I was told the less I knew about this one going in, the better. And that’s true! Kind of, at least. A little table setting can be helpful.

Bacurau adheres to the weird western tradition, birthed out of spaghetti western / horror hybrids of the past. Its gunplay and unflinching violence owes a debt to Tarantino. There’s even a dash of the Japanese ronin flick thrown into the mix for taste. I tell you all of this upfront because the jarring tonal shifts I experienced for the first hour of the movie almost soured me on it – almost. It wasn’t until the final act kicked into gear and motivations became a bit more apparent that I realized exactly what kind of movie Bacurau intended to be.

You aren’t given much time to process the goings on; critic-turned-director Kleber Mendonça Filho and his writing/directing partner Juliano Dornelles come out swinging, populating the script with bizarre but unmistakably sympathetic townsfolk of the titular Bacurau who mourn for their fallen matriarch, Carmelita in the opening minutes. Her body isn’t yet cold before this remote village and its people are besieged by corrupt politicians, UFO-like drones, bizarre murders, and a rather peculiar film crew led by Michael (Udo Kier in one of the best performances of his illustrious career).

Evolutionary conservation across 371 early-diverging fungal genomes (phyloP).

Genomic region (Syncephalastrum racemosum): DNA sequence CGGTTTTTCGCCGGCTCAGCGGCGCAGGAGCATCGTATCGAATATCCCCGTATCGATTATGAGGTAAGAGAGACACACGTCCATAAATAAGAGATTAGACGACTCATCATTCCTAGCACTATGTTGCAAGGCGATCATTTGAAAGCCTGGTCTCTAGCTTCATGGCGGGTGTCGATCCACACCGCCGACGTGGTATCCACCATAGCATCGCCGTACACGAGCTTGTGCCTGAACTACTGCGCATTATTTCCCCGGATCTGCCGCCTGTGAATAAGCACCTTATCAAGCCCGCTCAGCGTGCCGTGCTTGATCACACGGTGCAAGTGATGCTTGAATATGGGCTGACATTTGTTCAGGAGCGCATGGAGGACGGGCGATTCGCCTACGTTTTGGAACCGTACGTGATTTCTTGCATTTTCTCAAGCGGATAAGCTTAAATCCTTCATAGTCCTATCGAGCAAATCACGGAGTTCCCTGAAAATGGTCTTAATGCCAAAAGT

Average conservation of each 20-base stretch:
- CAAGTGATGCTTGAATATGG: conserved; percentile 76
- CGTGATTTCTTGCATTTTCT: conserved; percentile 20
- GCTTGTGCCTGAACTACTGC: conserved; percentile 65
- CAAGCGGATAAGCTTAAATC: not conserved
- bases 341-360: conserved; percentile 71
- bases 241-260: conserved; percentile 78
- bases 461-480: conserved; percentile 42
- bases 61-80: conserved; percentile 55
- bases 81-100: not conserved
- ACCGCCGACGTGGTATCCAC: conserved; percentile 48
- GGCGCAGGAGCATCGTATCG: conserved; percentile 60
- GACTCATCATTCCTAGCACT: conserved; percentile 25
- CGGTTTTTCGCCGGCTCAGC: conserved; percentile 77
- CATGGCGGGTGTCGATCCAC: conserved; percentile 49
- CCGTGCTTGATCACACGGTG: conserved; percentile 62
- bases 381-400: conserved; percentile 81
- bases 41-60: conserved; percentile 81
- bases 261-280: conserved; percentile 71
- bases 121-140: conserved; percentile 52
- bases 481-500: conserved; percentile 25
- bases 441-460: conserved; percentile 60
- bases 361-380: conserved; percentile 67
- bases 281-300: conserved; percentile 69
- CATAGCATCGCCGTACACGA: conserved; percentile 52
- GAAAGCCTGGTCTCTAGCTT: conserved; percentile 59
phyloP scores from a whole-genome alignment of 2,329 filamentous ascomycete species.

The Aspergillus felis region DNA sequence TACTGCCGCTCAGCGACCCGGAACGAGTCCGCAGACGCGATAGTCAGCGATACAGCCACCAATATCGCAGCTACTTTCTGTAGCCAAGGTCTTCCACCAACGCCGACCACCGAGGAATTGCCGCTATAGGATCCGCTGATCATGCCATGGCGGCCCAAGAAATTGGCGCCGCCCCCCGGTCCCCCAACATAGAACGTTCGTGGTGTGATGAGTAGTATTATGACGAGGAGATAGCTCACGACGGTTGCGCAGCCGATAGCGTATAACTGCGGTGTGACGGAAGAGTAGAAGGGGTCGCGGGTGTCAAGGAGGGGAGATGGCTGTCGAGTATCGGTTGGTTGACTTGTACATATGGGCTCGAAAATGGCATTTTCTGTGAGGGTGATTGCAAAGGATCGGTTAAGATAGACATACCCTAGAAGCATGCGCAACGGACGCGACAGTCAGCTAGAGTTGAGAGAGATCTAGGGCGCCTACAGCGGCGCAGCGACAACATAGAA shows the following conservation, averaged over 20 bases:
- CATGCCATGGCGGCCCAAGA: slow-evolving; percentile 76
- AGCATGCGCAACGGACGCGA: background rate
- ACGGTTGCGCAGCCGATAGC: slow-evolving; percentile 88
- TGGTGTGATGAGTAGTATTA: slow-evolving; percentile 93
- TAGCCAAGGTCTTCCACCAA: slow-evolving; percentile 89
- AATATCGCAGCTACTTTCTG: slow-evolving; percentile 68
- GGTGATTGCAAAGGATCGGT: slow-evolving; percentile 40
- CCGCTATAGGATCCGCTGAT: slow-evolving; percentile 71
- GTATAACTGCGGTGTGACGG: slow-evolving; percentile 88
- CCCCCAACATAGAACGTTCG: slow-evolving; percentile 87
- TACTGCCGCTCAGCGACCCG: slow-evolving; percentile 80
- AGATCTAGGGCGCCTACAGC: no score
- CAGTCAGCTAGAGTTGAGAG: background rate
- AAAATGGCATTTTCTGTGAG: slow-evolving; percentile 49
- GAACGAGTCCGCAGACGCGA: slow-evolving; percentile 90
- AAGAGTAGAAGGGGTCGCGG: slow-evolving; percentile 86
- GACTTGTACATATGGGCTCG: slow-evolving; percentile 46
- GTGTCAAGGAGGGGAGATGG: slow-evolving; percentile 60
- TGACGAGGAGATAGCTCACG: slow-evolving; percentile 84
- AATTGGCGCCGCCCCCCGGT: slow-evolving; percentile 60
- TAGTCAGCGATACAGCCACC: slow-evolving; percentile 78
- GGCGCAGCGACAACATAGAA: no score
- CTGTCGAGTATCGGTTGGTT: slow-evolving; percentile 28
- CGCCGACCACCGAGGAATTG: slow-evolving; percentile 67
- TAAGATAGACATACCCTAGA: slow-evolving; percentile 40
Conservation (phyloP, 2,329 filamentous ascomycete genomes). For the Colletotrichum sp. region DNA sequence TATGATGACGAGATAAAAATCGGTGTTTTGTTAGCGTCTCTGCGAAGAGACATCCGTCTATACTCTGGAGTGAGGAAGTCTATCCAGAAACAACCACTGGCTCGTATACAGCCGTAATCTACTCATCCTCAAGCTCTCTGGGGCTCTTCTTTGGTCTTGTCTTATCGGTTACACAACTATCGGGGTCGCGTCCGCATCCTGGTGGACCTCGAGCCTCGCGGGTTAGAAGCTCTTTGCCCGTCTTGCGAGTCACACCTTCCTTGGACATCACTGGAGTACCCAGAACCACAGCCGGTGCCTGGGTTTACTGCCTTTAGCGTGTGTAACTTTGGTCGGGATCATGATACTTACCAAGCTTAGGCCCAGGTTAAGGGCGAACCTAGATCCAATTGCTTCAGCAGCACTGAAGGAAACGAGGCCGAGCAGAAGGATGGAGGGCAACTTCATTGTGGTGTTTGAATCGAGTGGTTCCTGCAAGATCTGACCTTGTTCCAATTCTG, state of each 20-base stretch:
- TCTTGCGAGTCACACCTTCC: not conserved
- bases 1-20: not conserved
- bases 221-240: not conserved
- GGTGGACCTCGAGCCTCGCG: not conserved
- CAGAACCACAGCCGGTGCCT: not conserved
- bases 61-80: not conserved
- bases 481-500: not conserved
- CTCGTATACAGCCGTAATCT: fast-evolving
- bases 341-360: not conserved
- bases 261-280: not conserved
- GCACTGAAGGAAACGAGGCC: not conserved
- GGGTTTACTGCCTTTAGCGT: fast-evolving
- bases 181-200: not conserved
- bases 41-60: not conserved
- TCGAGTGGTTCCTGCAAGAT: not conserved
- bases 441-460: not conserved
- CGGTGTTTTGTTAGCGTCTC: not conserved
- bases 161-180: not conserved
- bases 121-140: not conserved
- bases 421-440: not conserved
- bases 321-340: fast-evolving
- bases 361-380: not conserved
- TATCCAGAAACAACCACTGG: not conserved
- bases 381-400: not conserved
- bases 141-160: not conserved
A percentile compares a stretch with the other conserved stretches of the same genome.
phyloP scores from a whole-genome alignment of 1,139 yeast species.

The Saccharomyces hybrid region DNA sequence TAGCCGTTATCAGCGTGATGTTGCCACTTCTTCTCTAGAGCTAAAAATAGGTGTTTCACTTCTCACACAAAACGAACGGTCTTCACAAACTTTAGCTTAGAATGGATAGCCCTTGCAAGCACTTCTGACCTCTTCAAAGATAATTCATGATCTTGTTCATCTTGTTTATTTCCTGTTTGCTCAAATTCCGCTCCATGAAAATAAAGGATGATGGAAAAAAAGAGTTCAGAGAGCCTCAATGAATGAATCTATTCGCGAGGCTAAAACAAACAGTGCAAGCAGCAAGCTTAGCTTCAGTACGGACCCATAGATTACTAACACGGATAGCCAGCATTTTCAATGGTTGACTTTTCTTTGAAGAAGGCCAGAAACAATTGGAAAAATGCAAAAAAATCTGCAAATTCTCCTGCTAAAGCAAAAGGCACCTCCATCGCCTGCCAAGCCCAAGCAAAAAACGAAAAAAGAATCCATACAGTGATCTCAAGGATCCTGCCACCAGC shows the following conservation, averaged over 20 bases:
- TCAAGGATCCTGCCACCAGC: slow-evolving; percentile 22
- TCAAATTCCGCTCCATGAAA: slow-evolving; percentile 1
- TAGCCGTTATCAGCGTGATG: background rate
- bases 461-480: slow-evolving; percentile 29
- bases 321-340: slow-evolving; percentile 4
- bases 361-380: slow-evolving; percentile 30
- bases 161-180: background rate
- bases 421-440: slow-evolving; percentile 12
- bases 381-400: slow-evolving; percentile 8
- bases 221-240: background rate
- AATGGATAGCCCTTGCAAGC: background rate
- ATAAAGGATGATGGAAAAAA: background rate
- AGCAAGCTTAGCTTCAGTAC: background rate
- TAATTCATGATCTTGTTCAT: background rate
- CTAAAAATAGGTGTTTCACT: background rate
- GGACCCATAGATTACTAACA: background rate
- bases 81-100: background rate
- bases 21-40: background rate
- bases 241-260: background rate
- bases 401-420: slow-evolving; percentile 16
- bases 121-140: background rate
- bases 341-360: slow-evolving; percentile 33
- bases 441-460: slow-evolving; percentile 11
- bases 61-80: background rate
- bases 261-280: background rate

Like a number of its predecessors, this particular western wears its anti-authoritarian streak like a badge of honor. When mayor Tony Junior (Thardelly Lima) comes courting their votes, he’s met with insults hurled from behind locked doors and boarded windows. The regional Brazilian government has dammed the river Bacurau relies on for drinking water, you see, and Tony is now extorting the villagers for access. This setup belies a tension between globalization and growth in South American countries like Brazil and the traditions and customs of its people – a struggle that is instantly recognizable to those who have spent some time in farm country. With the unrelenting forces of modernity pressing in on the town, its people are forced to work together to keep it safe. I wish like hell I could say more but, as I mentioned at the top, knowing less when you press play makes the final act that much more enjoyable.

This stands as the biggest moviegoing surprise of 2020 for me. In a year defined by lockdowns and time spent confined to my home with loved ones, Bacurau made explicit the power of loving, tight-knit communities in a way that felt freeing and cathartic. And it’s exactly the kind of lesson the world could stand to learn as we fight to eradicate COVID-19 in the new year.

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